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Compulsive Hoarding is believed to affect up to 5% of the population, crossing all racial, socioeconomic, and gender lines. In a population of 250,000, this means that approx 12 to 13,000 people in New Orleans are hoarders. After hearing many stories from family members seeking help in dealing with hoarding, it became apparent that access to information and resources is greatly needed.

Many communities have taken the route of forming Hoarding Task Forces for this end. I approached the City Council in New Orleans to propose looking at the formation of a Task Force but was unsuccessful.

Economically speaking, Compulsive Hoarding drains resources:

  • Family:
    • Many family members are alone in trying to cope with hoarding.
    • Many family members are literally “squeezed out” of their loved one’s lives and homes.
    • Children of hoarders suffer long-lasting psychological issues, and many are then left to deal with the hoard itself when the parent passes away or a crisis has occurred.
  • Neighbors:
    • Often neighbors must deal with rodents and other wildlife attracted to a hoarded yard.
    • Even if the yard is maintained well and/or not hoarded, odors from the home may also create nuisance.
  • Employers:
    • Mental illness (co-morbid with hoarding), is a major cause of absenteeism in the workplace.
    • At times, problems with the legal system also cause poor attendance.
    • As conditions in the home degenerate, employers are sometimes forced to send employees home due to poor hygiene.
  • Medical:
    • Physicians often are not likely to be aware of hoarding behavior in the home, since doctors rely heavily on self-reporting.
    • Hoarders or others living in the environment may present with allergy complaints, asthma, pulmonary complaints, resistant infections that all may be due to environmental factors (mold, dust, mites, roaches, rodents, dirt, rotting debris, feces, etc) in the home.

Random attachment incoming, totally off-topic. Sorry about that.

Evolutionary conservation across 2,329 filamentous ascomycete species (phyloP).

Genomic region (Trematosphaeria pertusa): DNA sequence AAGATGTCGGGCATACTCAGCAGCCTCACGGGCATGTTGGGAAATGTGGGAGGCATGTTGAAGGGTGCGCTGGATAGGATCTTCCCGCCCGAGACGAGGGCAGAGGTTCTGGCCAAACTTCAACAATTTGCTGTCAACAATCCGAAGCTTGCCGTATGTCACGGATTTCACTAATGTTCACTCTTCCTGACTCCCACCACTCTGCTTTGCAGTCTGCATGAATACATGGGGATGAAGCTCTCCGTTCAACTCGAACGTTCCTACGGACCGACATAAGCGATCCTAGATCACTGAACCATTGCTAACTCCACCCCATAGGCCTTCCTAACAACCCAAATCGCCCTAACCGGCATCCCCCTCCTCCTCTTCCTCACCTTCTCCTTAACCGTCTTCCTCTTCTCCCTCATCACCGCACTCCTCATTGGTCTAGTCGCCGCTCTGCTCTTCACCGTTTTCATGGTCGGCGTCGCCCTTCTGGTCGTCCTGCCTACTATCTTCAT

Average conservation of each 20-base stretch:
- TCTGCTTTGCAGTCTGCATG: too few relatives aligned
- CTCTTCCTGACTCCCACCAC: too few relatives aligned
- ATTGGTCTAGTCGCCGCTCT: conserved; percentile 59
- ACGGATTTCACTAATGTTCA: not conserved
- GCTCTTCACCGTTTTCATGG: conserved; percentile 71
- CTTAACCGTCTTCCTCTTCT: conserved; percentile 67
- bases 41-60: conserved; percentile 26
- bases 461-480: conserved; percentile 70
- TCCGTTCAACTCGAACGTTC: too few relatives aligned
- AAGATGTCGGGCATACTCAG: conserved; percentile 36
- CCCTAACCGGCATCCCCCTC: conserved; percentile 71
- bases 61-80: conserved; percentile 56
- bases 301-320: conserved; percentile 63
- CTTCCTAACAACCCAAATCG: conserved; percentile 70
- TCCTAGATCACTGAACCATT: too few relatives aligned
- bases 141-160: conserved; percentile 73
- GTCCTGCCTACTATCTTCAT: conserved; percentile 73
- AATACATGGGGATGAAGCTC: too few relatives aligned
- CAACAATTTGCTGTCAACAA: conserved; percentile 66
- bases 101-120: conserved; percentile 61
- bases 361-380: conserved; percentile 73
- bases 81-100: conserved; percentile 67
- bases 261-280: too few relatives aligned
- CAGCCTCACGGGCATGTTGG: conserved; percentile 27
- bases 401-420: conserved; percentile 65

• Inaccessibility or complete lack of a space adequate to take care of hygienic needs impacts basic health.
    • Injuries, easily dismissed as a simple fall, may be an indication of problems in the home.
    • Because hoarding may also limit use of the food preparation areas, poor diets may exacerbate complications with chronic illnesses and diseases.
    • With inadequate food storage, illnesses from spoiled or improperly prepared foods may also occur, appearing as a ‘flu’ or a ‘bug.’
  • Mental health professionals:

    • As stated above, there is a high incidence of social anxiety and depression among hoarders and many hoarders present to mental health professionals for these reasons. Few of these are ever identified as hoarders.
    • The lack of disclosure frustrates resolutions to medical issues, thus wasting time resources.
    • Compounding the problem of treatment is the necessity of ascertaining how other mental and physical health issues are impacting the hoarding behavior, even when it is discovered.
  • Landlords:
    • Other than eviction, landlords have few options to protect their property from a renter who hoards.
    • Costs include lost rents, eviction costs, cleaning, pest control, repairs.
    • Furthermore, if landlords do not address known hazards, they are liable for legal consequences.